Cable-stayed Bridge - History, Facts and Types
Cable-stayed bridge is a bridge similar to suspended bridge in that it has towers and a deck that is held by cables, but its cables hold the deck by connecting it directly to
the towers instead via suspender cables. It usually carries pedestrians, bicycles, automobiles, trucks, and light rail. It is used in places where spans
need to be longer than cantilever bridge can achieve (because of its weight), but the span is short enough so a suspension bridge is not practical there
Venetian inventor Fausto Veranzio was the first to design cable stayed bridges (he was also the first to design modern suspended bridge). He published his
works in 1595 in his book “Machinae Novae”. First built cable-stayed bridges appeared in the 19th century and many early suspension bridges were
cable-stayed like footbridge Dryburgh Abbey Bridge, James Dredge's Victoria Bridge, in Bath, England (Built in 1836), Albert Bridge (built in 1872) and
Brooklyn Bridge (1883). Other early cable-stayed bridges in the United States were Barton Creek Bridge between Huckabay, Texas and Gordon, Texas (built in
1889), bridge over Bluff Dale, Texas, (built in 1890a and it still largely stands).
Constraction of this type of bridge continued into the 20th century
when where built “Cassagnes bridge” (designed by A. Gisclard), le Coq's bridge at Lézardrieux in Brittany, France (designed by G. Leinekugel and built in
1924), and aqueduct at Tempul in 1926. Concrete-decked cable-stayed bridge over the Donzère-Mondragon canal at Pierrelatte was designed by Albert Caquot in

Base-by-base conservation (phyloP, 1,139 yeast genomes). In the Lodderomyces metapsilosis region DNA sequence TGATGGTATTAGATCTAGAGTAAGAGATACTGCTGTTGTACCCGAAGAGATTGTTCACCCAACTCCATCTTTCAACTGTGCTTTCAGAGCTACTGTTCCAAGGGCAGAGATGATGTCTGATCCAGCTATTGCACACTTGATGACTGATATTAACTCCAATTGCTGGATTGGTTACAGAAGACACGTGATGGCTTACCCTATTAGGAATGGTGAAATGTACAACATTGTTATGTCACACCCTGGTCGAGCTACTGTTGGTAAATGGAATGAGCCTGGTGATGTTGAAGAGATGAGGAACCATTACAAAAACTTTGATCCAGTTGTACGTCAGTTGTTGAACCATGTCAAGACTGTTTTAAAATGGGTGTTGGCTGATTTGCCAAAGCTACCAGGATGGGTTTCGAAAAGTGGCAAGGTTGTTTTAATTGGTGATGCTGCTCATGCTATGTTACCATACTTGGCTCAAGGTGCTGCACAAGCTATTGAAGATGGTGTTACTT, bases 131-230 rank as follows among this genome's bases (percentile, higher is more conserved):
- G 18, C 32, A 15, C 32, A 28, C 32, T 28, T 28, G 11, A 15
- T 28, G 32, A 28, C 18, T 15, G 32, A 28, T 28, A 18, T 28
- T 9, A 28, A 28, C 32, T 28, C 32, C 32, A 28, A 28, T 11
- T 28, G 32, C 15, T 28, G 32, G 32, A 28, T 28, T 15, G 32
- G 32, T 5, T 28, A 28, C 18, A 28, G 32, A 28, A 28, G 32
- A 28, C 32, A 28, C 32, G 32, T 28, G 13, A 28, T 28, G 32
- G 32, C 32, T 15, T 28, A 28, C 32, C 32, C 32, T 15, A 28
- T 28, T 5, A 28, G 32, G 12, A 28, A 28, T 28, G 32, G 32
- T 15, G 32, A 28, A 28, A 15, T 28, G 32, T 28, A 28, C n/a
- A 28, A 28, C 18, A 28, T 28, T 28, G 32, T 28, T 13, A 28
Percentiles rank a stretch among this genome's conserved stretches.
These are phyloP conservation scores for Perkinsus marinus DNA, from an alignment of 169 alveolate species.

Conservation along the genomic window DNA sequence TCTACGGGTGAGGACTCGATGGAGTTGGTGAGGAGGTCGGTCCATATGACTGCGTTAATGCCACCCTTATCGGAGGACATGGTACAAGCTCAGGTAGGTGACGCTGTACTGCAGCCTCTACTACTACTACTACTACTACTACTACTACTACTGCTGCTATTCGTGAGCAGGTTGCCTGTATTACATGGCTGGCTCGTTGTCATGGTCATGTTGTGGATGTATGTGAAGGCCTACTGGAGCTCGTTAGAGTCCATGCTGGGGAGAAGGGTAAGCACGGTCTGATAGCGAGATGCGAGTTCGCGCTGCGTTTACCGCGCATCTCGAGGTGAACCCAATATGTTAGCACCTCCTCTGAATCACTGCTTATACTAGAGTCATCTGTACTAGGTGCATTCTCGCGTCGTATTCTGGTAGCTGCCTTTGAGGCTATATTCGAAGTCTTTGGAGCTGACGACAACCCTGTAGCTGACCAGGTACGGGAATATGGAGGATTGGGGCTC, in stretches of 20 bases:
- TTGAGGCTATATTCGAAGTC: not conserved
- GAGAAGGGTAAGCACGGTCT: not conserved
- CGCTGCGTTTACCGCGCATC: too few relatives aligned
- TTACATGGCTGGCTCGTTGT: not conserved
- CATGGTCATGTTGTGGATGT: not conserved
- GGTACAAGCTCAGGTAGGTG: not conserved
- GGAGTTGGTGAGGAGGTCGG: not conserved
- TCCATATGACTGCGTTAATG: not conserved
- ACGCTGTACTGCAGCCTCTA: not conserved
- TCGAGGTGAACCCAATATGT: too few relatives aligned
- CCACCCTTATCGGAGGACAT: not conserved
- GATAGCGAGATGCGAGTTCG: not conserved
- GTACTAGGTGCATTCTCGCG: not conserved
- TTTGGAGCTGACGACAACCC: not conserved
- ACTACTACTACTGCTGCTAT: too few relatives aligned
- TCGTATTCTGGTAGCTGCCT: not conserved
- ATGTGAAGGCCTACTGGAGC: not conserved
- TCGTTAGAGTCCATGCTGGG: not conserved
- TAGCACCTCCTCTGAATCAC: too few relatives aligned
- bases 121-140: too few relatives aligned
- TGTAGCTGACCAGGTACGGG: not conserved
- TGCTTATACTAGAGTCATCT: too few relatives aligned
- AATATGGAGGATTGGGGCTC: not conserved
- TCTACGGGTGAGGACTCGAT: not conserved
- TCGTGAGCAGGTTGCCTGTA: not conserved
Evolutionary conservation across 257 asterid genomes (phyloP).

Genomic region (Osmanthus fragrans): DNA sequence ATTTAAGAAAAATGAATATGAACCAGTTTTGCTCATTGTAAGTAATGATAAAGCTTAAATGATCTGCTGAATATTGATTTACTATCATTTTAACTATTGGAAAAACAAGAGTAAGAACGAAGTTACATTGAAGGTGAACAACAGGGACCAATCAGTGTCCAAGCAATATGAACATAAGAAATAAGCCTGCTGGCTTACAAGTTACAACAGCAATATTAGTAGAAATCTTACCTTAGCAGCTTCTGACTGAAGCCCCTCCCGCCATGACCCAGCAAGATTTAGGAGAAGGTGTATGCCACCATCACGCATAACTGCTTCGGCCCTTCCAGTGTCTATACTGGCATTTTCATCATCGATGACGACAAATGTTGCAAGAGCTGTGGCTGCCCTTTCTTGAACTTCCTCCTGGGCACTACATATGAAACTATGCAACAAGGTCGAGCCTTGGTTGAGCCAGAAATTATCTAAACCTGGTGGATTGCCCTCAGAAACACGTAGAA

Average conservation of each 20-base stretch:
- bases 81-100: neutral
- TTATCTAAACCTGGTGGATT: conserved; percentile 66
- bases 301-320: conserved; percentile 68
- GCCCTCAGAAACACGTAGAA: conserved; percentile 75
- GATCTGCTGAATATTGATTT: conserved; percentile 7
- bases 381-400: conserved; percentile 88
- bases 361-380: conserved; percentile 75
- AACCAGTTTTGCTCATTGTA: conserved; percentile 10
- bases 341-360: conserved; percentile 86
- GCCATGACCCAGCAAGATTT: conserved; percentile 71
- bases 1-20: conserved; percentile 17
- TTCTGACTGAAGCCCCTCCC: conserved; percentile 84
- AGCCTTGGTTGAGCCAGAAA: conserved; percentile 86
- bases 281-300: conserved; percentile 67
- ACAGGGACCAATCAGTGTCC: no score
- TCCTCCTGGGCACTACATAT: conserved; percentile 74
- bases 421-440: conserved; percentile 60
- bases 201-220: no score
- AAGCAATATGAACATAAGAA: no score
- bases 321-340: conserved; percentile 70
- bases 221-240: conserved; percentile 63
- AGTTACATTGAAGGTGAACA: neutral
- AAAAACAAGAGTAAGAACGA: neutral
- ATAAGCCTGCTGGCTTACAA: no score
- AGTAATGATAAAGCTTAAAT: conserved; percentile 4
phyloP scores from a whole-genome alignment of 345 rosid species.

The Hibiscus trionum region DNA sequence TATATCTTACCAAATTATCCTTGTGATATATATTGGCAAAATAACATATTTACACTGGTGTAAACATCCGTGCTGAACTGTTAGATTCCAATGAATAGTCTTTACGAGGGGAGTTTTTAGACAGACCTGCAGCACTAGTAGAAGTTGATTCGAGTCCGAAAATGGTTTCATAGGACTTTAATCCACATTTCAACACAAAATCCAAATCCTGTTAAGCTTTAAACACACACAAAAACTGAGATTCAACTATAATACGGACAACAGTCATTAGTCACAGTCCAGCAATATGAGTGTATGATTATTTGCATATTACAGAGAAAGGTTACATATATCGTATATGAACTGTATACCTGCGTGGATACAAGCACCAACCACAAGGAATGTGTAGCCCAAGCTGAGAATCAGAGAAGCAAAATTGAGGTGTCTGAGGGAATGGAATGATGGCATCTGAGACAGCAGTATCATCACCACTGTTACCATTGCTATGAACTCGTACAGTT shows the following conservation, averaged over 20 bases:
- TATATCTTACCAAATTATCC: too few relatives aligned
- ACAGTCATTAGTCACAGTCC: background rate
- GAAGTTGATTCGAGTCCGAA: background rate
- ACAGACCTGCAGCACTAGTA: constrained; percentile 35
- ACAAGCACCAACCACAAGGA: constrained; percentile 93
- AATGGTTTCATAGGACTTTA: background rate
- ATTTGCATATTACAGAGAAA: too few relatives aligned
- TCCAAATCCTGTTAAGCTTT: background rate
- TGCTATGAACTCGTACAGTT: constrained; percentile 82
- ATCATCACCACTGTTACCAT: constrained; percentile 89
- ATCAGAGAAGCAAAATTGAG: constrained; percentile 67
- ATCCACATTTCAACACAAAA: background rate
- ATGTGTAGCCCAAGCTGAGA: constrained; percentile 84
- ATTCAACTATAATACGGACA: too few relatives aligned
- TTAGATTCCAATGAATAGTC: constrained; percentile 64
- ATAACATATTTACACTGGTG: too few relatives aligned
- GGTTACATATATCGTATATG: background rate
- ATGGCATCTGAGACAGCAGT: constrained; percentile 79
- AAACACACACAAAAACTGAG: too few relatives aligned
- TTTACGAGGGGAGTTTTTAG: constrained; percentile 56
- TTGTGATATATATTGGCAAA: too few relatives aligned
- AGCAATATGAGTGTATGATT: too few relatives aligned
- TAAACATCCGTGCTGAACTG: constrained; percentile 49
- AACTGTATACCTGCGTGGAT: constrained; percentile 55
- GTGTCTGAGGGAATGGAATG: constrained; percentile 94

1952 and was one of the first the modern cable-stayed bridges but no other that came after, looked up to it. Strömsund Bridge designed by Franz Dischinger
in 1955 had more influence on the design of the later bridges and is more often mentioned as the first modern. Fabrizio de Miranda, Riccardo Morandi and
Fritz Leonhardt are the design pioneers of the modern cable-stayed bridge and their designs had very few stay cables which was modern but resulted in
higher erection costs. Later designs have much more cables which is more economic in the terms of building.
A cable-stayed bridge can be built in different variations:
“A side-spar cable-stayed bridge” has only one tower and is supported only on one side. One bridge built on this principle is bridge in
Winnipeg, Manitoba, Canada and is made to carry pedestrians. Other is Jerusalem Chords Bridge which is also made to be curved which this design allows for.
“Cantilever-spar cable-stayed bridge” has a single cantilever spar on one side of the span. Its spar is made to resist the bending caused
by the cables because cable forces of this bridge are not balanced by opposing cables and bridge applies large overturning force on its foundation. Puente
de la Mujer (2001), Sundial Bridge (2004) and Chords Bridge (2008), all in Spain, are bridges of this type.
“Multiple-span cable-stayed bridge” is a cable-stayed bridge with more than 3 spans. It is a more complex bridge because the loads from
the main spans are not anchored back near the end abutments. This also makes structure less stiff so additional design solutions (like “cross-bracing”
stays and stiff multi-legged frame towers) have to be applied.
“Extradosed bridge” has stiffer and stronger deck and its cables are connected to the deck further from the towers which are also lower
than those of standard cable-stayed bridges.
“Cable-stayed cradle-system Bridge” is one of the newest variants. It has so called “cradle system” which carries the strands within the
stays from bridge deck to bridge deck. These cables are continuous which means that this bridge has no anchorages in the pylons and its cables can be
removed, inspected and replaced individually.